The New CEO

For most, the thought of changing careers or accepting a position in a completely different industry can be quite intimidating ... or even downright terrifying.  A recent study by Strategy+Business entitled "Research Perspectives on the New CEO", however, just made it more enticing.  The article demonstrates that, as a manager considering change, you may have greater value outside your own industry.  As someone who has spent the better part of my career "generalizing" my business skills for the very purpose of being able to work in any industry, this article was a validation of sorts.

The article sought to examine, among other things, the results of large companies hiring an "outsider" CEO (from outside the company) but from the company's existing industry versus a new CEO from an outside and different industry.  Interestingly, only about 1/3 of companies hiring new CEOs did so from outside their own ranks, although this number has increased in recent years.

The authors found:
  • 528 companies from 1993 to 2009 who hired an "outsider" CEO
    • 312 hired a new CEO from outside the company's industry 
    • 216 hired a new CEO from within their own sector.
The findings were interesting ... although validation for what I have always believed.

Within the first year, companies that hired an "outsider" CEO from the company's own industry had higher overall returns.  After the third or fourth year, however, CEOs that were hired from outside the company's industry posted better stock returns on average.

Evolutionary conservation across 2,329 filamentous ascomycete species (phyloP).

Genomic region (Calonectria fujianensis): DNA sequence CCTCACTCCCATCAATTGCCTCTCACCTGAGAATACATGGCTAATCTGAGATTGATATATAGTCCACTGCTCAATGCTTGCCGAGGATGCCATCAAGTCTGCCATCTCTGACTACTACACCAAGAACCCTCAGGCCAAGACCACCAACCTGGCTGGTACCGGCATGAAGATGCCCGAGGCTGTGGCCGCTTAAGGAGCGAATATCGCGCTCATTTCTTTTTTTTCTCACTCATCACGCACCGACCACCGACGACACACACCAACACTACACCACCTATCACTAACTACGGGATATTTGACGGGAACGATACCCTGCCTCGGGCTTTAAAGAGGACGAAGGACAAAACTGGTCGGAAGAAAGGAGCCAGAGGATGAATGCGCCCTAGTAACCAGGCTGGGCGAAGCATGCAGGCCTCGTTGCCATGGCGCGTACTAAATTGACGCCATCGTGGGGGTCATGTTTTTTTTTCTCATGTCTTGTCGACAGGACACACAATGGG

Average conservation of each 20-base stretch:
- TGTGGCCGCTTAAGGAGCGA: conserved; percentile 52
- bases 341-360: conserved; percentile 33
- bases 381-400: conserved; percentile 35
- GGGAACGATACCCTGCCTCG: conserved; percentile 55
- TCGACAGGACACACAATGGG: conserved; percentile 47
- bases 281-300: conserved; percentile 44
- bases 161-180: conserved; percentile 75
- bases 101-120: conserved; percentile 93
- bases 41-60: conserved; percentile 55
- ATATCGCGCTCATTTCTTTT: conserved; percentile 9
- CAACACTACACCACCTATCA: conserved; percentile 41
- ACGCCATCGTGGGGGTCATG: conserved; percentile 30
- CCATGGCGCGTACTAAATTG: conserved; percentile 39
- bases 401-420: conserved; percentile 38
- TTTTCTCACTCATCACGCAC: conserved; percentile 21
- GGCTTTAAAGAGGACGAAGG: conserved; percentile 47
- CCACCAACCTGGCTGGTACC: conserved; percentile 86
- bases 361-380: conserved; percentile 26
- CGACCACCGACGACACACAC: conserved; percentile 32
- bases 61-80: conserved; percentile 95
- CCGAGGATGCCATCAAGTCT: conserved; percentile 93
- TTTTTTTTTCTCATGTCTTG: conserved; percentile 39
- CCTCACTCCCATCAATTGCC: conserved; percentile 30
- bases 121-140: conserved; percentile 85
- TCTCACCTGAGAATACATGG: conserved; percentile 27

Initially, the market reaction to a new CEO from a different industry is, predictably, negative.  After the CEO is able to implement new policies and demonstrate better performance, however, "the market turns and remains in favor."  Also, in the long run, new CEOs from outside the company's industry "paid more dividends to shareholders, engaged in higher capital spending, and demonstrated better operating performance as measured by profitability."

The study also looked at CEO's as "generalists" versus those considered "specialists".  Overall, the generalists were not only better at making a positive impact on their new companies, they were compensated as much as 19 percent more than other CEOs.

Cha ching!

Of course, it wasn't necessarily that a "generalist" were more sought after, but typically "generalist" CEOs were more likely to have:
  • guided businesses through challenging business landscapes 
  • challenged conventional wisdom
  • experimented with unconventional ideas
Skills useful in ANY company.

So, needless to say, after years of taking jobs for experience over pay and a mountain of student loans, all in an effort to better prepare myself to step into new businesses and industries, this news was exciting and encouraging.

Granted, I'll probably continue to take on challenges for the experience rather than the compensation ... unless, of course, a Fortune 500 company wants to take me up on that additional 19%!